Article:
The Croatan Indians lived on Croatoan Island, south of Roanoke Island in the Outer Banks chain. Although most of the nearby Indians regarded the colonists with distrust and/or hostility, the Croatans were friendly. One of their own named Manteo had accompanied Drake to England in 1585 and returned, becoming a liaison between the colonists and the Croatans. Following numerous wars among the local Indian tribes, the Croatans moved inland (thought to be near Roberson Co., NC) and merged with others to form the Lumbee tribe.
On February 10, 1885, state legislator Hamilton McMillan helped to pass the "Croatan bill", that officially designated the Native American population around Robeson County as Croatan. Two days later on February 12, 1885, the Fayetteville Observer published an article regarding the Robeson Native Americans' origins. This article states
"......They say that their traditions say that the people we call the Croatan Indians (though they do not recognize that name as that of a tribe, but only a village, and that they were Tuscaroras), were always friendly to the whites; and finding them destitute and despairing of ever receiving aid from England, persuaded them to leave the island, and go to the mainland... They gradually drifted away from their original seats, and at length settled in Robeson, about the center of the county..."
EVIDENCE OF THE COLONISTS' DESTINY
Statements by the Reverend Morgan Jones in 1660 offered other evidence of the possible whereabouts of the "Lost Colony". Reverend Jones claimed to have been contacted by English speaking Indians that lived in what is probably now Robeson County. In 1709, John Lawson came upon English-speaking Indians who claimed white ancestry. The Indians gave him two chickens, an indication of European influence. Such a gift was a European tradition that was introduced to Native Americans in the Eastern United States who, prior to the arrival of Europeans, kept no domestic fowl (Dial and Eliades, 1975, and Benner and McCloud, 1987).4 Europeans from the Scottish Highlands moved into the upper stretches of the river in what is now Scotland County, NC starting in the 1730s and found local Native Americans speaking English.5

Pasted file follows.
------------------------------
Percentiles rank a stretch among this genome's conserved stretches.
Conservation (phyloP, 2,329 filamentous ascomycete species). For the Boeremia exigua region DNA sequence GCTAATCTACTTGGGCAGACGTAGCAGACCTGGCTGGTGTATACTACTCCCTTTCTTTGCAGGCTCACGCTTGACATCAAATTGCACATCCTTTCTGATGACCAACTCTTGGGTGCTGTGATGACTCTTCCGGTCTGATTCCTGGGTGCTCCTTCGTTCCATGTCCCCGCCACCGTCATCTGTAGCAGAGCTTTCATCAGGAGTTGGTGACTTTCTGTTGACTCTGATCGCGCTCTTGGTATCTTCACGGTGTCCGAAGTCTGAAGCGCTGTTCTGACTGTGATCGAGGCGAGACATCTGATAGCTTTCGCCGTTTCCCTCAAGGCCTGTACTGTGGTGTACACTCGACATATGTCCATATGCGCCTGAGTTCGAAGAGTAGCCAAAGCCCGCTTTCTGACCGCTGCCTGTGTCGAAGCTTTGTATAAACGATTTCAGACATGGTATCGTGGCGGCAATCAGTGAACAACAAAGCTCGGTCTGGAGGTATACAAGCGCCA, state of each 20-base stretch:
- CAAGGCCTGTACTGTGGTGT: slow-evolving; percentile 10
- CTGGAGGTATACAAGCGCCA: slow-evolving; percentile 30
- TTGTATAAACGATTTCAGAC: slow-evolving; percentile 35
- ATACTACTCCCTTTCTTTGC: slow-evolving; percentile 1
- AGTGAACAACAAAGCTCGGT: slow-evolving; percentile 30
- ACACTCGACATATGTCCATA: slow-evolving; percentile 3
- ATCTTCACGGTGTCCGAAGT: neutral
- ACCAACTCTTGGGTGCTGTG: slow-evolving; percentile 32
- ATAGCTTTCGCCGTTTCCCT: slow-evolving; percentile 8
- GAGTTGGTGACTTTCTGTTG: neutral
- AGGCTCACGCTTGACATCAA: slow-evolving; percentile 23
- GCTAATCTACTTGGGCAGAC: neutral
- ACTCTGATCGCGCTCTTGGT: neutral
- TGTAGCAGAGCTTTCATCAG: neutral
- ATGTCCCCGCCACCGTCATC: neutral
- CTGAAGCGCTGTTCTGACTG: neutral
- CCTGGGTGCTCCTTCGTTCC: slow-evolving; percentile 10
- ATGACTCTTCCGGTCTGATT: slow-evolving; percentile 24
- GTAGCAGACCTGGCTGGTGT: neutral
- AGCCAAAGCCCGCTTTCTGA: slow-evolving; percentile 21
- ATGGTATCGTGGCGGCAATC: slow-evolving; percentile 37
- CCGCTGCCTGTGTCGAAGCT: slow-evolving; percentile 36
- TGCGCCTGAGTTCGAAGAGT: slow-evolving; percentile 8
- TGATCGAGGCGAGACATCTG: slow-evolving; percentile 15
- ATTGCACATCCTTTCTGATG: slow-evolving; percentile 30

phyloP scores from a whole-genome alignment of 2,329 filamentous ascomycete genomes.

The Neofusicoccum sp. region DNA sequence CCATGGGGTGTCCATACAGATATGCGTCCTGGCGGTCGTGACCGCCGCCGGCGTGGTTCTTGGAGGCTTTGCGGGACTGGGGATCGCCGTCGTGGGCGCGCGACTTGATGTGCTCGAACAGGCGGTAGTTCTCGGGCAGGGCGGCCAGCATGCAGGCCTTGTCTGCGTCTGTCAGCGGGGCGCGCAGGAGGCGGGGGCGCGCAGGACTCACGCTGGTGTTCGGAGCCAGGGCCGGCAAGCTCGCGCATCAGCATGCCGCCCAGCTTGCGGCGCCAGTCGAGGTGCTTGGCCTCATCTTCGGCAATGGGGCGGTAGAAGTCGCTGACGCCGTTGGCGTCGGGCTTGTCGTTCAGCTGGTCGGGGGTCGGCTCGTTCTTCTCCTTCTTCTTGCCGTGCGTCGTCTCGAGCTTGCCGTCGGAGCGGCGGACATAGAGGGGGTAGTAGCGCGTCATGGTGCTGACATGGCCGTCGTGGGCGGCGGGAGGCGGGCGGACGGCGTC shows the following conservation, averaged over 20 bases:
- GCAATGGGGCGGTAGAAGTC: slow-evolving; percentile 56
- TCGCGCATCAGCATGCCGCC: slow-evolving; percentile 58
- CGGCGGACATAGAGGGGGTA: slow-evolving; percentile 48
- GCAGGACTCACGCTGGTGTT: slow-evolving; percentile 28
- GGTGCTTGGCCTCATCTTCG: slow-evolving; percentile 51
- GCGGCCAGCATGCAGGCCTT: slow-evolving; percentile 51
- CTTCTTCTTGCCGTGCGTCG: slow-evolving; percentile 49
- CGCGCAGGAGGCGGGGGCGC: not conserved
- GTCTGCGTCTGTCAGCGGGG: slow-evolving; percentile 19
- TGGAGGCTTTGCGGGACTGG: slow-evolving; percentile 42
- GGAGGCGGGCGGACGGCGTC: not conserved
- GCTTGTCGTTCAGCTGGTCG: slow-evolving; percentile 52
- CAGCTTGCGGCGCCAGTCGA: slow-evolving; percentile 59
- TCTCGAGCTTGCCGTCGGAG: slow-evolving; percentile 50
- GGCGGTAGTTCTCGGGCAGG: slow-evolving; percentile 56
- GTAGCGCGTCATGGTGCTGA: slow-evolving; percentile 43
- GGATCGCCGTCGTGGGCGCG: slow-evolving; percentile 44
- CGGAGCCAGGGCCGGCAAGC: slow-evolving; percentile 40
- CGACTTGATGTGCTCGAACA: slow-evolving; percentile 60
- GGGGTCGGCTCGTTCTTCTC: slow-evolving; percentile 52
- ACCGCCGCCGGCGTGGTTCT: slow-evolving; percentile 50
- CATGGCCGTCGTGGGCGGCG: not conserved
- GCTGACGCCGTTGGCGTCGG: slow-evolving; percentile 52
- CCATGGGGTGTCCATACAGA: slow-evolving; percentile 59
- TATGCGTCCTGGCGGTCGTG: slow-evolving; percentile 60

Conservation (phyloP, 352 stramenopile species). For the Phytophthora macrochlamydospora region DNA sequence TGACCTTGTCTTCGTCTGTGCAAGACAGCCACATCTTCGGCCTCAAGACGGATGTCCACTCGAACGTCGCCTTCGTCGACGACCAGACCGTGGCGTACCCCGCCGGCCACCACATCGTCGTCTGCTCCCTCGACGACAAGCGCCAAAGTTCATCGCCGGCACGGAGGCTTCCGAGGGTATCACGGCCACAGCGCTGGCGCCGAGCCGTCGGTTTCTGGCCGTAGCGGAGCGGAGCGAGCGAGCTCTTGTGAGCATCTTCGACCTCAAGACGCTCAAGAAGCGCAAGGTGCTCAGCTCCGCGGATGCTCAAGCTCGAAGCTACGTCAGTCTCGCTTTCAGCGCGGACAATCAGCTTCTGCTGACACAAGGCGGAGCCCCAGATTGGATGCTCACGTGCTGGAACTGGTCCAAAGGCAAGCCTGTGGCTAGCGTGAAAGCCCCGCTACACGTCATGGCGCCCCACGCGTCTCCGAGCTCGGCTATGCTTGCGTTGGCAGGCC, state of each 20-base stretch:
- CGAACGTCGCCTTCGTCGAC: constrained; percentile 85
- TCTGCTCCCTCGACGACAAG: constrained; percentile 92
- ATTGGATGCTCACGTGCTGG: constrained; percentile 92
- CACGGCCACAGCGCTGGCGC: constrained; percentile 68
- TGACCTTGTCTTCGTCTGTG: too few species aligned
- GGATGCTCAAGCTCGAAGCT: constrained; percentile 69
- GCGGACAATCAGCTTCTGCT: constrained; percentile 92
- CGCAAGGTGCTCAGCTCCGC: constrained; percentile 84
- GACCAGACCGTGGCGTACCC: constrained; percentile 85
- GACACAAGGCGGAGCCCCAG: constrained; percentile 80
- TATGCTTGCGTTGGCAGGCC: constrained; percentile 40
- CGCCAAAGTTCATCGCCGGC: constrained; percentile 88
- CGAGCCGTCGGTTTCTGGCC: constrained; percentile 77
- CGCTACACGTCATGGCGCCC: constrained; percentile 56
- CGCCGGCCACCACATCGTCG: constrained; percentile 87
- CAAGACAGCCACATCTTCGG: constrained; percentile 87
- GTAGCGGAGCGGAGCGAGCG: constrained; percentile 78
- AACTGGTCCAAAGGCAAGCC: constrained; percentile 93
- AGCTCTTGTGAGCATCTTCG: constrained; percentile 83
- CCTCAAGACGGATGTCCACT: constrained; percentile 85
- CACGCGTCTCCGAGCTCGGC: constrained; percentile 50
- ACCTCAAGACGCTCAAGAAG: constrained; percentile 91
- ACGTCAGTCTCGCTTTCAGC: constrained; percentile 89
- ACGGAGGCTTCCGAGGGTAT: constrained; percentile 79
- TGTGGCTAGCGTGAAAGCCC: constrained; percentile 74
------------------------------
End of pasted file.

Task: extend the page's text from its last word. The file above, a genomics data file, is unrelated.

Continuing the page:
The Lost Colony DNA Project is an ongoing effort underway by the Lost Colony of Roanoke DNA Project at Family Tree DNA. The project will use DNA testing to prove or disprove that some Lost Colony survivors assimilated with the local Native American tribes either through adoption or enslavement. A large percentage of the surnames do exist among these tribes. Additionally, deeds and wills have been discovered to bear this theory out. The project will attempt to locate and test as many potential descendants as possible. Testing is also planned for some ancient remains.
The present-day Lumbee Indians of Roberson County have a strong oral history that they are descended from the Lost Colonists. "Berry" is a prominent name among the Lumbees. We are waiting for one of these Lumbees to test their Y-DNA to see if it matches that of other Berry families.
The Lumbee tribal records include reference to Henry O. Berry (or Henry O'berry), who received multiple land grants in southern North Carolina. He is claimed by the Carolina Berry Family and its cousins in the Mississippi Berry Family.